Prices and Food Management

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This site provides detail information on Prices and Food Management of India. The site also focuses on the current scenario of Food Management in India.

The general decline in the inflation rate during 2005-06 was due to sound macro-economic management along with effective management of Prices and Food Management. Reducing the uncertainty associated with high and volatile international petroleum prices, the near and medium-term inflation risks in the Indian economy appear to be manageable. The danger of an unexpected imbalance in Prices and Food Management will always be there. However, given sufficient foreign exchange reserves and Government's commitment to further trade and tariff reforms, strict fiscal management, monetary discipline and orderly movement of the exchange rate of rupee, the scenario Prices and Food Management are likely to witness stability.

Procurement higher than the off-take had resulted in a build-up of excessive stocks of food grains during the two successive years of 2001-02 and 2002-03. Subsequently, however, due to increased off-take under TPDS and other welfare schemes, stocks of food grains stood at 18.8 million tonnes on January 1, 2006, lower than not only the stocks of 21.7 million tonnes on January 1, 2005 but also the buffer stock norm of 20 million tonnes. The main reason for the decline in stocks was the lower stock of wheat.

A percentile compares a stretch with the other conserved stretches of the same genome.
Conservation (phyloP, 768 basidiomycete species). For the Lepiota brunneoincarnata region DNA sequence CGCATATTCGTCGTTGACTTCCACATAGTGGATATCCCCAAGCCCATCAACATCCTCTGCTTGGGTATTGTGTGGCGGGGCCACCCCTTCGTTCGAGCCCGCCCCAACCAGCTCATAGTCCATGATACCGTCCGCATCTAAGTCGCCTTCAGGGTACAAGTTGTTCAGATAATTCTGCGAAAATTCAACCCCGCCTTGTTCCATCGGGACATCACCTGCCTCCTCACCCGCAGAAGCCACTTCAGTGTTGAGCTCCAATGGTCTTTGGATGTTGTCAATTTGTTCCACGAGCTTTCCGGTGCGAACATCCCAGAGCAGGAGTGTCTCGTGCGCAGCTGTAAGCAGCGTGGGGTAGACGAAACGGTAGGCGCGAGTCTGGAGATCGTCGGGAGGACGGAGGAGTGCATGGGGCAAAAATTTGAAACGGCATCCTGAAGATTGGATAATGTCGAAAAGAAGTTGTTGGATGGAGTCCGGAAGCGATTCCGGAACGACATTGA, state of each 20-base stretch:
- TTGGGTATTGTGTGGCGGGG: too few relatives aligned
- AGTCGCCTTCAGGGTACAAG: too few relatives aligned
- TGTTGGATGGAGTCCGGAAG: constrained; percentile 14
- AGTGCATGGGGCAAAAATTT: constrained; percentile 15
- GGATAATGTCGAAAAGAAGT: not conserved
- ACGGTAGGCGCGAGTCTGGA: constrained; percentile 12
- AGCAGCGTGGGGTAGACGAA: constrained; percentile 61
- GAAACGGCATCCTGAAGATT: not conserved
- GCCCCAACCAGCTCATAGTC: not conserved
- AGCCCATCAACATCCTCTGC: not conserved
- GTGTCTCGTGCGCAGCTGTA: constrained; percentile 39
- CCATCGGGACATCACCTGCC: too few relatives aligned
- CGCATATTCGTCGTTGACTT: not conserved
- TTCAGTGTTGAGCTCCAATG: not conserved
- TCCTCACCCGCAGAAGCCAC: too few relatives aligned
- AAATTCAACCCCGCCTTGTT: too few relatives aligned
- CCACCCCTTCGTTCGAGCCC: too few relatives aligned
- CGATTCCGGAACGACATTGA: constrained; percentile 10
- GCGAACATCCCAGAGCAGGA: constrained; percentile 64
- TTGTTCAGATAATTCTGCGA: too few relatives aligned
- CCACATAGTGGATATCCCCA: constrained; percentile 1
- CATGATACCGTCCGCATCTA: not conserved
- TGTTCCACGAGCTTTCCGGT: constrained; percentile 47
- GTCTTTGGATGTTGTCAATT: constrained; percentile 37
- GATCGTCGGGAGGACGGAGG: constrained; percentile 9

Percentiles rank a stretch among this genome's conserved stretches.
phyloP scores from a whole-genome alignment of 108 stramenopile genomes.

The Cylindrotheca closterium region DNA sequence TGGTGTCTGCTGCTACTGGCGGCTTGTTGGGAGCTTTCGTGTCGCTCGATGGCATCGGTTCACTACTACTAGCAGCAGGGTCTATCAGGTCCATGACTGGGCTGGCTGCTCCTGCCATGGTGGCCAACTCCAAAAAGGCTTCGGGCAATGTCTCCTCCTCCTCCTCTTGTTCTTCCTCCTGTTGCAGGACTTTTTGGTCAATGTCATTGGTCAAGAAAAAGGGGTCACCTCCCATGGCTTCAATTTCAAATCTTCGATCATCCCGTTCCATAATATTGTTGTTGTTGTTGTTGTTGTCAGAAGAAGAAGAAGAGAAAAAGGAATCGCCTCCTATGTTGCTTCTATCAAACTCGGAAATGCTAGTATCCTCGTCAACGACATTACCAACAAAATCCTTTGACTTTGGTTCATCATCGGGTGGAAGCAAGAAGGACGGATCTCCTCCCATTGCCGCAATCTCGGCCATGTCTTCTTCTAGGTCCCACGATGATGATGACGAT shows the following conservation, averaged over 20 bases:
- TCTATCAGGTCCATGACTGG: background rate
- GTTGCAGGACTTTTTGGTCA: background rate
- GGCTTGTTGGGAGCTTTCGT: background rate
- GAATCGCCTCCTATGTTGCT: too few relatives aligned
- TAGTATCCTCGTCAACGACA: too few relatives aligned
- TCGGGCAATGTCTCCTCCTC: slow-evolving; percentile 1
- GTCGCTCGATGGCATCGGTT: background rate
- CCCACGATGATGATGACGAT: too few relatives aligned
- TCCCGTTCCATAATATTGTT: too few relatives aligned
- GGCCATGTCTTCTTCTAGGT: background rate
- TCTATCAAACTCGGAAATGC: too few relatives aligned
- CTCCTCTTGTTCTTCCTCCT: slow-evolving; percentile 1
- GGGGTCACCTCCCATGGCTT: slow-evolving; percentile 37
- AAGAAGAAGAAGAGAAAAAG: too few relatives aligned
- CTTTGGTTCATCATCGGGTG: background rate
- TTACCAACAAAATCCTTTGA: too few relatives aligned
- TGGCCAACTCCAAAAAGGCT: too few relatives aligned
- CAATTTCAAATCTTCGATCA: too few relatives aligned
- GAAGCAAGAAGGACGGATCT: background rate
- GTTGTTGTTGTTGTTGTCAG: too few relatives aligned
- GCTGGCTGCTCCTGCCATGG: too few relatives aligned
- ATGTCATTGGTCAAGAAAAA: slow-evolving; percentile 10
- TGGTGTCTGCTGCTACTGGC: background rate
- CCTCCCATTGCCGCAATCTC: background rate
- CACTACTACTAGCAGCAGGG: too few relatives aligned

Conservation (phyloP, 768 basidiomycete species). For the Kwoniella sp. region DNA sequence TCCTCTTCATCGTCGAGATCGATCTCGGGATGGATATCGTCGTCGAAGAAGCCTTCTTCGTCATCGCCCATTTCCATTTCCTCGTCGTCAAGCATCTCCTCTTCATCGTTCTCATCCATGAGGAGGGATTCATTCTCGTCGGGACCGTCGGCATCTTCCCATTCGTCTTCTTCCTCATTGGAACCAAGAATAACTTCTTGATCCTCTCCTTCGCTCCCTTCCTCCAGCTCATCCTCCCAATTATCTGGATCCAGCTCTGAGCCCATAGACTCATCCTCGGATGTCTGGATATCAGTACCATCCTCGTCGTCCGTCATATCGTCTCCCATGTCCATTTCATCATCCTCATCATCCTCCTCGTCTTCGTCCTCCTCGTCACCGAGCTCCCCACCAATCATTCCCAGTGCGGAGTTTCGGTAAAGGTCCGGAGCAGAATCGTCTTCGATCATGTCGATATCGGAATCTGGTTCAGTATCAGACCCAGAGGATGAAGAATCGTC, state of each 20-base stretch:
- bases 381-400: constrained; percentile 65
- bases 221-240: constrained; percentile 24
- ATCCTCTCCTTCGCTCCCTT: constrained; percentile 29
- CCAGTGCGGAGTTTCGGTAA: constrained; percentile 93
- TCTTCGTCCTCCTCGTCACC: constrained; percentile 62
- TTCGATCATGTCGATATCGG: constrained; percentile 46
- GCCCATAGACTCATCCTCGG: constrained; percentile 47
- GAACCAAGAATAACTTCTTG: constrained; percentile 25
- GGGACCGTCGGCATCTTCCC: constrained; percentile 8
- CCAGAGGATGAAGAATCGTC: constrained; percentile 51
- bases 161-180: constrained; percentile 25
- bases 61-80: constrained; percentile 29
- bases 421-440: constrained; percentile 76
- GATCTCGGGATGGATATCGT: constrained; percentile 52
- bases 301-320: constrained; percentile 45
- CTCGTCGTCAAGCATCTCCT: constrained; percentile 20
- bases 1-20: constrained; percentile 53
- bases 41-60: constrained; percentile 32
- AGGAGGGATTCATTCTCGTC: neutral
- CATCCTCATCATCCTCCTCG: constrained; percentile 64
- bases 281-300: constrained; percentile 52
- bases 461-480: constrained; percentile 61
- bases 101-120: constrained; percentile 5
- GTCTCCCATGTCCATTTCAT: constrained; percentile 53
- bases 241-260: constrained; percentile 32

Coarse grain procurement was higher in 2005-06 as against in 2004-05. Wheat stocks were depleted in April 2006 against a buffer stock norm. Poor procurement of wheat further reduced the actual stocks relative to buffer norms. To make up for the shortfall of wheat procurement in the rabi marketing season (RMS) 2006-07, Government decided to import 5.5 million tonnes of wheat through the State Trading Corporation. In addition, one million tonnes of wheat import on account of private traders was also contracted. On the sugar front, adequate domestic availability is ensured with sufficient supply. In so far as rice and wheat are concerned, accelerated procurement of rice together with the increment of stocks through imports of wheat has ensured adequate consumption stocks in food grains. The Government of India's timely decision of importing wheat checked the deficit and augmented the domestic availability of food grains, and saved it from major negative impact on food security for the nation.

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